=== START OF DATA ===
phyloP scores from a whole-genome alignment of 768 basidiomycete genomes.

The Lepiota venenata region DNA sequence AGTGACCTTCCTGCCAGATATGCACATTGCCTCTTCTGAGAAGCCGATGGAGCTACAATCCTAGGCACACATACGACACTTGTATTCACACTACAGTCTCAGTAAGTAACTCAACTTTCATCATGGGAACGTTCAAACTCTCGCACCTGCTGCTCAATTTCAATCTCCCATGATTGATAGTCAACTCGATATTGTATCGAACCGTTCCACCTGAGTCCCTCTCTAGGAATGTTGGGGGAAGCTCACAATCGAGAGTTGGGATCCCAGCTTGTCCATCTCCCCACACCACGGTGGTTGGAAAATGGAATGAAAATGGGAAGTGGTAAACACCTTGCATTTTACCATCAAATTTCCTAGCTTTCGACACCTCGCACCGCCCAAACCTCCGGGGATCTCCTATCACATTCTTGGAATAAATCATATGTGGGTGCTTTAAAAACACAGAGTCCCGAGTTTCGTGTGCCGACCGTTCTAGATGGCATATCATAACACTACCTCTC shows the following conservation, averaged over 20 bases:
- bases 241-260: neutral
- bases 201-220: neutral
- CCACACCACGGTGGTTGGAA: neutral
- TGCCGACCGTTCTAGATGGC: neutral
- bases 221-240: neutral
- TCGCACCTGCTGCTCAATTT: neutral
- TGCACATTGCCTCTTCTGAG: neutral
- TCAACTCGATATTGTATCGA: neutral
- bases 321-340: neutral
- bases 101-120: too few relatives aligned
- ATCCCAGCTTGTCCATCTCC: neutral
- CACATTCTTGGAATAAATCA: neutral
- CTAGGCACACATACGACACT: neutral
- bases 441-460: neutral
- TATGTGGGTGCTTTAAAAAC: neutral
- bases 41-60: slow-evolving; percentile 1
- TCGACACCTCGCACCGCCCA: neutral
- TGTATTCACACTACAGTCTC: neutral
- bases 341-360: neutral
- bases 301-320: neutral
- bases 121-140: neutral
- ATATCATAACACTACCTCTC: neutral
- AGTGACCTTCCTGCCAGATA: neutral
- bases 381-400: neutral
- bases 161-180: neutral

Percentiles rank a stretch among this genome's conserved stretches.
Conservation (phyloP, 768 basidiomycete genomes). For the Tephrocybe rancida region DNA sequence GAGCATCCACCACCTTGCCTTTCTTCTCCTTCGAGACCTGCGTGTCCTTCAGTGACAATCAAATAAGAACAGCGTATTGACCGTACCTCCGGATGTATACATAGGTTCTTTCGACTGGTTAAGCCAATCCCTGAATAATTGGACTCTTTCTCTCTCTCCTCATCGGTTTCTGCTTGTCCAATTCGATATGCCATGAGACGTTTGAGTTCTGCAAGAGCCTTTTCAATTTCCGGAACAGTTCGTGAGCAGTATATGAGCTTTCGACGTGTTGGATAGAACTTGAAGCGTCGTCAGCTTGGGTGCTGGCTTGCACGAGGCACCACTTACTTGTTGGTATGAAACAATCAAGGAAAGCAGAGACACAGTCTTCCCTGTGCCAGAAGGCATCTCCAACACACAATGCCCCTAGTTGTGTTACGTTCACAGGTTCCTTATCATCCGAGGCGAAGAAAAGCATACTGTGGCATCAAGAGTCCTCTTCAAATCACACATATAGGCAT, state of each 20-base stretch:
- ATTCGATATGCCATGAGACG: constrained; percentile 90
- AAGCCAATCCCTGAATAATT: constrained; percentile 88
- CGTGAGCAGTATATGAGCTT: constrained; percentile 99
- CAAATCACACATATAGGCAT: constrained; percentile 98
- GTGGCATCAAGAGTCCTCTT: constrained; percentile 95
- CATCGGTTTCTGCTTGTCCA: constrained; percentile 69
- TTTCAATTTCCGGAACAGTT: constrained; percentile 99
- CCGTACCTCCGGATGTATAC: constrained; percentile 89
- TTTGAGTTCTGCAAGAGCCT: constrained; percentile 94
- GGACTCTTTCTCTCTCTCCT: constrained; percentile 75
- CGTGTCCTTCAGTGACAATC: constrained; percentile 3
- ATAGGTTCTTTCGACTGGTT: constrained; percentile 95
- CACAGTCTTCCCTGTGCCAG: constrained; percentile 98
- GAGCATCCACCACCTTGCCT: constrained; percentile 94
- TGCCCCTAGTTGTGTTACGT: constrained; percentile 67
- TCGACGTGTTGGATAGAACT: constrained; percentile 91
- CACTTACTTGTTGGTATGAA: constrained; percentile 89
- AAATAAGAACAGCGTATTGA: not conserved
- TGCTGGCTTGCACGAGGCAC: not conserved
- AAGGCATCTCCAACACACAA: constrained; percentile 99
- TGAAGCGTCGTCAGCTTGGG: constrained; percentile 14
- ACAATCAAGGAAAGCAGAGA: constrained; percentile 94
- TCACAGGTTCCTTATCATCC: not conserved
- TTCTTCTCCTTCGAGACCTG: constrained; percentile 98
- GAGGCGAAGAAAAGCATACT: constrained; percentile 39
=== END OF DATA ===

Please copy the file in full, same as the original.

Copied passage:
phyloP scores from a whole-genome alignment of 768 basidiomycete genomes.

The Lepiota venenata region DNA sequence AGTGACCTTCCTGCCAGATATGCACATTGCCTCTTCTGAGAAGCCGATGGAGCTACAATCCTAGGCACACATACGACACTTGTATTCACACTACAGTCTCAGTAAGTAACTCAACTTTCATCATGGGAACGTTCAAACTCTCGCACCTGCTGCTCAATTTCAATCTCCCATGATTGATAGTCAACTCGATATTGTATCGAACCGTTCCACCTGAGTCCCTCTCTAGGAATGTTGGGGGAAGCTCACAATCGAGAGTTGGGATCCCAGCTTGTCCATCTCCCCACACCACGGTGGTTGGAAAATGGAATGAAAATGGGAAGTGGTAAACACCTTGCATTTTACCATCAAATTTCCTAGCTTTCGACACCTCGCACCGCCCAAACCTCCGGGGATCTCCTATCACATTCTTGGAATAAATCATATGTGGGTGCTTTAAAAACACAGAGTCCCGAGTTTCGTGTGCCGACCGTTCTAGATGGCATATCATAACACTACCTCTC shows the following conservation, averaged over 20 bases:
- bases 241-260: neutral
- bases 201-220: neutral
- CCACACCACGGTGGTTGGAA: neutral
- TGCCGACCGTTCTAGATGGC: neutral
- bases 221-240: neutral
- TCGCACCTGCTGCTCAATTT: neutral
- TGCACATTGCCTCTTCTGAG: neutral
- TCAACTCGATATTGTATCGA: neutral
- bases 321-340: neutral
- bases 101-120: too few relatives aligned
- ATCCCAGCTTGTCCATCTCC: neutral
- CACATTCTTGGAATAAATCA: neutral
- CTAGGCACACATACGACACT: neutral
- bases 441-460: neutral
- TATGTGGGTGCTTTAAAAAC: neutral
- bases 41-60: slow-evolving; percentile 1
- TCGACACCTCGCACCGCCCA: neutral
- TGTATTCACACTACAGTCTC: neutral
- bases 341-360: neutral
- bases 301-320: neutral
- bases 121-140: neutral
- ATATCATAACACTACCTCTC: neutral
- AGTGACCTTCCTGCCAGATA: neutral
- bases 381-400: neutral
- bases 161-180: neutral

Percentiles rank a stretch among this genome's conserved stretches.
Conservation (phyloP, 768 basidiomycete genomes). For the Tephrocybe rancida region DNA sequence GAGCATCCACCACCTTGCCTTTCTTCTCCTTCGAGACCTGCGTGTCCTTCAGTGACAATCAAATAAGAACAGCGTATTGACCGTACCTCCGGATGTATACATAGGTTCTTTCGACTGGTTAAGCCAATCCCTGAATAATTGGACTCTTTCTCTCTCTCCTCATCGGTTTCTGCTTGTCCAATTCGATATGCCATGAGACGTTTGAGTTCTGCAAGAGCCTTTTCAATTTCCGGAACAGTTCGTGAGCAGTATATGAGCTTTCGACGTGTTGGATAGAACTTGAAGCGTCGTCAGCTTGGGTGCTGGCTTGCACGAGGCACCACTTACTTGTTGGTATGAAACAATCAAGGAAAGCAGAGACACAGTCTTCCCTGTGCCAGAAGGCATCTCCAACACACAATGCCCCTAGTTGTGTTACGTTCACAGGTTCCTTATCATCCGAGGCGAAGAAAAGCATACTGTGGCATCAAGAGTCCTCTTCAAATCACACATATAGGCAT, state of each 20-base stretch:
- ATTCGATATGCCATGAGACG: constrained; percentile 90
- AAGCCAATCCCTGAATAATT: constrained; percentile 88
- CGTGAGCAGTATATGAGCTT: constrained; percentile 99
- CAAATCACACATATAGGCAT: constrained; percentile 98
- GTGGCATCAAGAGTCCTCTT: constrained; percentile 95
- CATCGGTTTCTGCTTGTCCA: constrained; percentile 69
- TTTCAATTTCCGGAACAGTT: constrained; percentile 99
- CCGTACCTCCGGATGTATAC: constrained; percentile 89
- TTTGAGTTCTGCAAGAGCCT: constrained; percentile 94
- GGACTCTTTCTCTCTCTCCT: constrained; percentile 75
- CGTGTCCTTCAGTGACAATC: constrained; percentile 3
- ATAGGTTCTTTCGACTGGTT: constrained; percentile 95
- CACAGTCTTCCCTGTGCCAG: constrained; percentile 98
- GAGCATCCACCACCTTGCCT: constrained; percentile 94
- TGCCCCTAGTTGTGTTACGT: constrained; percentile 67
- TCGACGTGTTGGATAGAACT: constrained; percentile 91
- CACTTACTTGTTGGTATGAA: constrained; percentile 89
- AAATAAGAACAGCGTATTGA: not conserved
- TGCTGGCTTGCACGAGGCAC: not conserved
- AAGGCATCTCCAACACACAA: constrained; percentile 99
- TGAAGCGTCGTCAGCTTGGG: constrained; percentile 14
- ACAATCAAGGAAAGCAGAGA: constrained; percentile 94
- TCACAGGTTCCTTATCATCC: not conserved
- TTCTTCTCCTTCGAGACCTG: constrained; percentile 98
- GAGGCGAAGAAAAGCATACT: constrained; percentile 39